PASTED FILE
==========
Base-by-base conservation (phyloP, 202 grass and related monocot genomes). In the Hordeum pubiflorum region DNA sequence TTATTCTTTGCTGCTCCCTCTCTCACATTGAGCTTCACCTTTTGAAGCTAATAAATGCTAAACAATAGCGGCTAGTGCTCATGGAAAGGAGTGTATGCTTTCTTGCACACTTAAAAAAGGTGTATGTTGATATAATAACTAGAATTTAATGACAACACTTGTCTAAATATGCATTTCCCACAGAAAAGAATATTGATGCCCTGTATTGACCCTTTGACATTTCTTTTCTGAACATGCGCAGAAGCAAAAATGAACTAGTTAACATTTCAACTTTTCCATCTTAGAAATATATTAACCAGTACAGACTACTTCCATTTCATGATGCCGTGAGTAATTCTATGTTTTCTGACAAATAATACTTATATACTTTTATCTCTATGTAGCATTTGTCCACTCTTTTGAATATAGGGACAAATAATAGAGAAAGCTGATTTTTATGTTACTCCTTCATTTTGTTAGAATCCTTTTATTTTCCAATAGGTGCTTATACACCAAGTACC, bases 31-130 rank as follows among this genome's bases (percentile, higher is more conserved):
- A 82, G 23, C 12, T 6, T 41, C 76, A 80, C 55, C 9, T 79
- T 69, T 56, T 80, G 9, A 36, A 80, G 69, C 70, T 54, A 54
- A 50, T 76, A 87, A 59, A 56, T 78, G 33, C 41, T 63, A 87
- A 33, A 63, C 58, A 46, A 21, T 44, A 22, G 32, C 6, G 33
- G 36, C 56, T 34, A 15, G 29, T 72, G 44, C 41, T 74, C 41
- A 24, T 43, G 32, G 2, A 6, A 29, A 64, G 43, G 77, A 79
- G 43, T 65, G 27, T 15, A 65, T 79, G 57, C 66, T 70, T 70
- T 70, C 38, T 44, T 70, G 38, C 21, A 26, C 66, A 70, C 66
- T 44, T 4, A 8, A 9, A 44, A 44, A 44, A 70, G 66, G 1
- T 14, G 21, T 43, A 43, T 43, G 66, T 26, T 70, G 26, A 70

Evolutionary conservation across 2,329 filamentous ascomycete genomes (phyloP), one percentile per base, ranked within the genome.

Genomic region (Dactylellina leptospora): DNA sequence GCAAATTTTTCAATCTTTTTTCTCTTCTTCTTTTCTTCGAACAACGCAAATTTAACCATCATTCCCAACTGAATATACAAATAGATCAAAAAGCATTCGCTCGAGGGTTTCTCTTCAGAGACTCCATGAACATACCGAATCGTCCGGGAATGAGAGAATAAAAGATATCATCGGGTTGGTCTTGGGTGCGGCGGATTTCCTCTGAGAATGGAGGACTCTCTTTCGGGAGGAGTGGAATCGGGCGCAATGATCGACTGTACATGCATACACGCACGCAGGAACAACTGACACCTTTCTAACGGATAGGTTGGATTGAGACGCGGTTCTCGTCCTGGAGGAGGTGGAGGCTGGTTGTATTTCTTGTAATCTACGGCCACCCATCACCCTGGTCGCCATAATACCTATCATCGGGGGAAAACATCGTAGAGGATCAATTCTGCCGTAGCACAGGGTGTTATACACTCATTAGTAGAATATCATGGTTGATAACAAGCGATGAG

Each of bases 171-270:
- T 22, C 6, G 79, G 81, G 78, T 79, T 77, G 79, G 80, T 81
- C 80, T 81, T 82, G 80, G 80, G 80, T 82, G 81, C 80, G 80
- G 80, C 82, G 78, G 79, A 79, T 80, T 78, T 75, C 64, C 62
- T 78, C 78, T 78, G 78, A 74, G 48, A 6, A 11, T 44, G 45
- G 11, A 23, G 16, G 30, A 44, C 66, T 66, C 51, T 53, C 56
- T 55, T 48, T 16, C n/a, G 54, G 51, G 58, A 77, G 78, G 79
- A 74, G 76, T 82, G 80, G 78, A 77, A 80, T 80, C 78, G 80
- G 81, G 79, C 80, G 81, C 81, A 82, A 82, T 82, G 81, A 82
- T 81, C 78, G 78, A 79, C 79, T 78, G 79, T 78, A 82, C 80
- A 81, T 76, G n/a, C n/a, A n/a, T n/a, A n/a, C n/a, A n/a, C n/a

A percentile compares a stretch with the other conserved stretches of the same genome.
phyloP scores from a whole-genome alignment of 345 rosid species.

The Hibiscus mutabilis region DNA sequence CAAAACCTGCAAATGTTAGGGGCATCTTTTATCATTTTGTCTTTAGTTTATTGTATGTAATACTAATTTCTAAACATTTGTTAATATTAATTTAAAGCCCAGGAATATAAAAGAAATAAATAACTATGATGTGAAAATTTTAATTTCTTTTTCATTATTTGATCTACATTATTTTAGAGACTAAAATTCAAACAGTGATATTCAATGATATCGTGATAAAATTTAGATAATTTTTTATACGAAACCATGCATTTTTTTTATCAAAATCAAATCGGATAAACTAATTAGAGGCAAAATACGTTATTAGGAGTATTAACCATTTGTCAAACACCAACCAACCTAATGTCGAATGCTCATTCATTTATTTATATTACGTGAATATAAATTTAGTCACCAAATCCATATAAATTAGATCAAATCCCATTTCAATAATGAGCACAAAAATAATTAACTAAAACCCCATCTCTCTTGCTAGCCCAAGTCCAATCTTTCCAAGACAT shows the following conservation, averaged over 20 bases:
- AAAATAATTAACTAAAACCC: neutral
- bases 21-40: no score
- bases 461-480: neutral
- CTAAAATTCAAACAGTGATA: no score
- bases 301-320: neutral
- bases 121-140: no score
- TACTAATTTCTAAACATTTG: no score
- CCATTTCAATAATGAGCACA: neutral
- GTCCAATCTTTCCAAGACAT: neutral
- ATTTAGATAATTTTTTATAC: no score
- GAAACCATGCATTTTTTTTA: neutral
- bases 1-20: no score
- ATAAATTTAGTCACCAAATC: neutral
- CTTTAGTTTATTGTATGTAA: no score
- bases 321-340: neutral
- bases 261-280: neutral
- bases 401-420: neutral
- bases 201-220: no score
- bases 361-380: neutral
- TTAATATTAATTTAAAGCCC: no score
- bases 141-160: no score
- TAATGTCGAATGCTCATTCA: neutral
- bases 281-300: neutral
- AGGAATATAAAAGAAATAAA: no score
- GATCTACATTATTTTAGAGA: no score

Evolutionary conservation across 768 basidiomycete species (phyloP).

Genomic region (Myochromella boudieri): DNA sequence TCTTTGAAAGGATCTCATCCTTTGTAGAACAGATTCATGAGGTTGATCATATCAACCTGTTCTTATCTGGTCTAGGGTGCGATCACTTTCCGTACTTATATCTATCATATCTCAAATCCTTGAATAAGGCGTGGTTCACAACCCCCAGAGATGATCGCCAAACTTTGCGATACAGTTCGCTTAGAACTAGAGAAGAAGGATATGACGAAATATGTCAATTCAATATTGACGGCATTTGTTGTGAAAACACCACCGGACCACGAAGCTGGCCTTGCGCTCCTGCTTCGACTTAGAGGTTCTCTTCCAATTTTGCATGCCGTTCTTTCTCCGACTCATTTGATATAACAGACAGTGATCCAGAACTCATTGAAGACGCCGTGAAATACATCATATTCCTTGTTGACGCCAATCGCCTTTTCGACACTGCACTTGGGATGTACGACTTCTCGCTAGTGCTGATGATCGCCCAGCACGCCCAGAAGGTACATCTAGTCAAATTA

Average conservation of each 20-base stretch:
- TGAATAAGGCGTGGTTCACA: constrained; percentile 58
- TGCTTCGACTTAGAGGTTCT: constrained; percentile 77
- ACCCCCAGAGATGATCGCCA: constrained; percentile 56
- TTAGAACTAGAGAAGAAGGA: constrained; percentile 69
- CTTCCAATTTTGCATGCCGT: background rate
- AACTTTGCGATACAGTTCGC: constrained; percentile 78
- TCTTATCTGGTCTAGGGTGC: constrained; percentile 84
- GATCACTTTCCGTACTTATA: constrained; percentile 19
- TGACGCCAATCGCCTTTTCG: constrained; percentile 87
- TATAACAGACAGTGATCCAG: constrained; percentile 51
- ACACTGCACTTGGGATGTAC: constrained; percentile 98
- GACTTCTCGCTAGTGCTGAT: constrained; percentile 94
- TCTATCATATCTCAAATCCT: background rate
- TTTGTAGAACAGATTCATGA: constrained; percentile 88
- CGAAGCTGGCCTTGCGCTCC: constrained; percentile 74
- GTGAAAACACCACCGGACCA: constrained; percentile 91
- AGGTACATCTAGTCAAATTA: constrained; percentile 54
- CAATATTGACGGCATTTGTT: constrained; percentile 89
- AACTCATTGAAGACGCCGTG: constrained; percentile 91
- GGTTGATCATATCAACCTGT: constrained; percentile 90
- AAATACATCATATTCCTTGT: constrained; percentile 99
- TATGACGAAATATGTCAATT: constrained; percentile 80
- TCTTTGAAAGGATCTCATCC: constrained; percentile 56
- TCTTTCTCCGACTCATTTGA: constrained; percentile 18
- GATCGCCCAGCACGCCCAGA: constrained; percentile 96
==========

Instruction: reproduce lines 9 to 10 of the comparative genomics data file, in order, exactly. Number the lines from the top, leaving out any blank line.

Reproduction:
- T 70, C 38, T 44, T 70, G 38, C 21, A 26, C 66, A 70, C 66
- T 44, T 4, A 8, A 9, A 44, A 44, A 44, A 70, G 66, G 1